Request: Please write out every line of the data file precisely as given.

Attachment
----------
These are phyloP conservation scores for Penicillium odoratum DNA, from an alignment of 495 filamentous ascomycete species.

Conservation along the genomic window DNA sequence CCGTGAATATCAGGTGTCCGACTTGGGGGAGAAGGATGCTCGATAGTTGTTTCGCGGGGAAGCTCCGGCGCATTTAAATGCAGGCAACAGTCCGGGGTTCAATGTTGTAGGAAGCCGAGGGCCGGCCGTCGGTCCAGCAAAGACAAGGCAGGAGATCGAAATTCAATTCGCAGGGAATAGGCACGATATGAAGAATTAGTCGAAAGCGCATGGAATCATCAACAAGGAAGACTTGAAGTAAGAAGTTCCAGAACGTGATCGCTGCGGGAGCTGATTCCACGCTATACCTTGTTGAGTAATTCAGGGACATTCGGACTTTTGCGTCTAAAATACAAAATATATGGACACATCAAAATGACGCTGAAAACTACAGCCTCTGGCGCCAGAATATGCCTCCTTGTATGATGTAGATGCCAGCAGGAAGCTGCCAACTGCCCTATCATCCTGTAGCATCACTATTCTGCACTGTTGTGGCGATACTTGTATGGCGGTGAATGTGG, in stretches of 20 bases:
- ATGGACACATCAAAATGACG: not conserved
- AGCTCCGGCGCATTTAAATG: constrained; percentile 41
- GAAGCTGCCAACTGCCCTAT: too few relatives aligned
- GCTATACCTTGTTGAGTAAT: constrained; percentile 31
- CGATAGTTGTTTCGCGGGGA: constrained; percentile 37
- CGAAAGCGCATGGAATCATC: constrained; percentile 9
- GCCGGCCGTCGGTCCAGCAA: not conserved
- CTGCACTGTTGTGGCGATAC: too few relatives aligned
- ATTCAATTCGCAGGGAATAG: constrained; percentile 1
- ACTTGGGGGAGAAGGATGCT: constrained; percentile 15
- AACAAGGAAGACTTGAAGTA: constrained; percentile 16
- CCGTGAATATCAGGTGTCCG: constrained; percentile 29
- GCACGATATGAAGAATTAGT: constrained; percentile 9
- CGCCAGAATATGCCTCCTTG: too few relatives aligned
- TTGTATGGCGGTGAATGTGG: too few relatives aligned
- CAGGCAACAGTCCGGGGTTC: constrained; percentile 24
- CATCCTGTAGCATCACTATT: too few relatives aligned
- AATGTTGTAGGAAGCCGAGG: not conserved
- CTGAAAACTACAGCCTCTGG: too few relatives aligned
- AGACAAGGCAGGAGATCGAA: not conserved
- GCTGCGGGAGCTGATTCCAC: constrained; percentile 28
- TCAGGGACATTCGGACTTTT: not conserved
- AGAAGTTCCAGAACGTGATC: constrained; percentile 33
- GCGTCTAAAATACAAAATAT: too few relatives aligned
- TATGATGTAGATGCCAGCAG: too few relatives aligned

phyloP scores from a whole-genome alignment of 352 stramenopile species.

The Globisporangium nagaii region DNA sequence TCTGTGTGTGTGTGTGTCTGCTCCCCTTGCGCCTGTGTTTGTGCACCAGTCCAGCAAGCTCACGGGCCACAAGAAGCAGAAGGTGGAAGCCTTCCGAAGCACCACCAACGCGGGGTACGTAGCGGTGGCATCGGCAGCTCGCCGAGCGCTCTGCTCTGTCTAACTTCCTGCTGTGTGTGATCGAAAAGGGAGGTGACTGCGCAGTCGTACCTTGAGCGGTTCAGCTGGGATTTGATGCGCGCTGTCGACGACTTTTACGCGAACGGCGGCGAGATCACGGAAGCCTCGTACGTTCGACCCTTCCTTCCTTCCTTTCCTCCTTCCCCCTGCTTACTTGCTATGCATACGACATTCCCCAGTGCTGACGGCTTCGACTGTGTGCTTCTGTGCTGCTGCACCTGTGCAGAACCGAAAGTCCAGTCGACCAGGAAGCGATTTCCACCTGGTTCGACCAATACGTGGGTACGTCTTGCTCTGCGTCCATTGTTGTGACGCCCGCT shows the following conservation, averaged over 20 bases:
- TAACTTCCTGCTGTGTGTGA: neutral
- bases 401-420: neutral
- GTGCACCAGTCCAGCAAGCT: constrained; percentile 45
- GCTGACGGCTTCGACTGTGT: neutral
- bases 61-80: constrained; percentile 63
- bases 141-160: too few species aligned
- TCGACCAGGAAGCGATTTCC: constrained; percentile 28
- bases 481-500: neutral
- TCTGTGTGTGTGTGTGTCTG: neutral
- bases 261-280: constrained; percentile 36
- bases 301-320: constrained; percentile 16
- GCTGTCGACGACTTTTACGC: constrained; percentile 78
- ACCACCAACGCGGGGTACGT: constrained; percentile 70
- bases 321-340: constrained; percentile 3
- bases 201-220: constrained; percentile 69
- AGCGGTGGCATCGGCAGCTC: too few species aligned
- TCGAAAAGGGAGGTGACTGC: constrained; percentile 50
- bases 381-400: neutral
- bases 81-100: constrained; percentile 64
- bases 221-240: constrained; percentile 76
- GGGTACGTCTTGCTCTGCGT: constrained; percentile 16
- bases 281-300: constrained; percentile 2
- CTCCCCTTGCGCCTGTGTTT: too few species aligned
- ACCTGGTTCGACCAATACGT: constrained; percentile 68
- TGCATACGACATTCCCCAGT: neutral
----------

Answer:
These are phyloP conservation scores for Penicillium odoratum DNA, from an alignment of 495 filamentous ascomycete species.

Conservation along the genomic window DNA sequence CCGTGAATATCAGGTGTCCGACTTGGGGGAGAAGGATGCTCGATAGTTGTTTCGCGGGGAAGCTCCGGCGCATTTAAATGCAGGCAACAGTCCGGGGTTCAATGTTGTAGGAAGCCGAGGGCCGGCCGTCGGTCCAGCAAAGACAAGGCAGGAGATCGAAATTCAATTCGCAGGGAATAGGCACGATATGAAGAATTAGTCGAAAGCGCATGGAATCATCAACAAGGAAGACTTGAAGTAAGAAGTTCCAGAACGTGATCGCTGCGGGAGCTGATTCCACGCTATACCTTGTTGAGTAATTCAGGGACATTCGGACTTTTGCGTCTAAAATACAAAATATATGGACACATCAAAATGACGCTGAAAACTACAGCCTCTGGCGCCAGAATATGCCTCCTTGTATGATGTAGATGCCAGCAGGAAGCTGCCAACTGCCCTATCATCCTGTAGCATCACTATTCTGCACTGTTGTGGCGATACTTGTATGGCGGTGAATGTGG, in stretches of 20 bases:
- ATGGACACATCAAAATGACG: not conserved
- AGCTCCGGCGCATTTAAATG: constrained; percentile 41
- GAAGCTGCCAACTGCCCTAT: too few relatives aligned
- GCTATACCTTGTTGAGTAAT: constrained; percentile 31
- CGATAGTTGTTTCGCGGGGA: constrained; percentile 37
- CGAAAGCGCATGGAATCATC: constrained; percentile 9
- GCCGGCCGTCGGTCCAGCAA: not conserved
- CTGCACTGTTGTGGCGATAC: too few relatives aligned
- ATTCAATTCGCAGGGAATAG: constrained; percentile 1
- ACTTGGGGGAGAAGGATGCT: constrained; percentile 15
- AACAAGGAAGACTTGAAGTA: constrained; percentile 16
- CCGTGAATATCAGGTGTCCG: constrained; percentile 29
- GCACGATATGAAGAATTAGT: constrained; percentile 9
- CGCCAGAATATGCCTCCTTG: too few relatives aligned
- TTGTATGGCGGTGAATGTGG: too few relatives aligned
- CAGGCAACAGTCCGGGGTTC: constrained; percentile 24
- CATCCTGTAGCATCACTATT: too few relatives aligned
- AATGTTGTAGGAAGCCGAGG: not conserved
- CTGAAAACTACAGCCTCTGG: too few relatives aligned
- AGACAAGGCAGGAGATCGAA: not conserved
- GCTGCGGGAGCTGATTCCAC: constrained; percentile 28
- TCAGGGACATTCGGACTTTT: not conserved
- AGAAGTTCCAGAACGTGATC: constrained; percentile 33
- GCGTCTAAAATACAAAATAT: too few relatives aligned
- TATGATGTAGATGCCAGCAG: too few relatives aligned

phyloP scores from a whole-genome alignment of 352 stramenopile species.

The Globisporangium nagaii region DNA sequence TCTGTGTGTGTGTGTGTCTGCTCCCCTTGCGCCTGTGTTTGTGCACCAGTCCAGCAAGCTCACGGGCCACAAGAAGCAGAAGGTGGAAGCCTTCCGAAGCACCACCAACGCGGGGTACGTAGCGGTGGCATCGGCAGCTCGCCGAGCGCTCTGCTCTGTCTAACTTCCTGCTGTGTGTGATCGAAAAGGGAGGTGACTGCGCAGTCGTACCTTGAGCGGTTCAGCTGGGATTTGATGCGCGCTGTCGACGACTTTTACGCGAACGGCGGCGAGATCACGGAAGCCTCGTACGTTCGACCCTTCCTTCCTTCCTTTCCTCCTTCCCCCTGCTTACTTGCTATGCATACGACATTCCCCAGTGCTGACGGCTTCGACTGTGTGCTTCTGTGCTGCTGCACCTGTGCAGAACCGAAAGTCCAGTCGACCAGGAAGCGATTTCCACCTGGTTCGACCAATACGTGGGTACGTCTTGCTCTGCGTCCATTGTTGTGACGCCCGCT shows the following conservation, averaged over 20 bases:
- TAACTTCCTGCTGTGTGTGA: neutral
- bases 401-420: neutral
- GTGCACCAGTCCAGCAAGCT: constrained; percentile 45
- GCTGACGGCTTCGACTGTGT: neutral
- bases 61-80: constrained; percentile 63
- bases 141-160: too few species aligned
- TCGACCAGGAAGCGATTTCC: constrained; percentile 28
- bases 481-500: neutral
- TCTGTGTGTGTGTGTGTCTG: neutral
- bases 261-280: constrained; percentile 36
- bases 301-320: constrained; percentile 16
- GCTGTCGACGACTTTTACGC: constrained; percentile 78
- ACCACCAACGCGGGGTACGT: constrained; percentile 70
- bases 321-340: constrained; percentile 3
- bases 201-220: constrained; percentile 69
- AGCGGTGGCATCGGCAGCTC: too few species aligned
- TCGAAAAGGGAGGTGACTGC: constrained; percentile 50
- bases 381-400: neutral
- bases 81-100: constrained; percentile 64
- bases 221-240: constrained; percentile 76
- GGGTACGTCTTGCTCTGCGT: constrained; percentile 16
- bases 281-300: constrained; percentile 2
- CTCCCCTTGCGCCTGTGTTT: too few species aligned
- ACCTGGTTCGACCAATACGT: constrained; percentile 68
- TGCATACGACATTCCCCAGT: neutral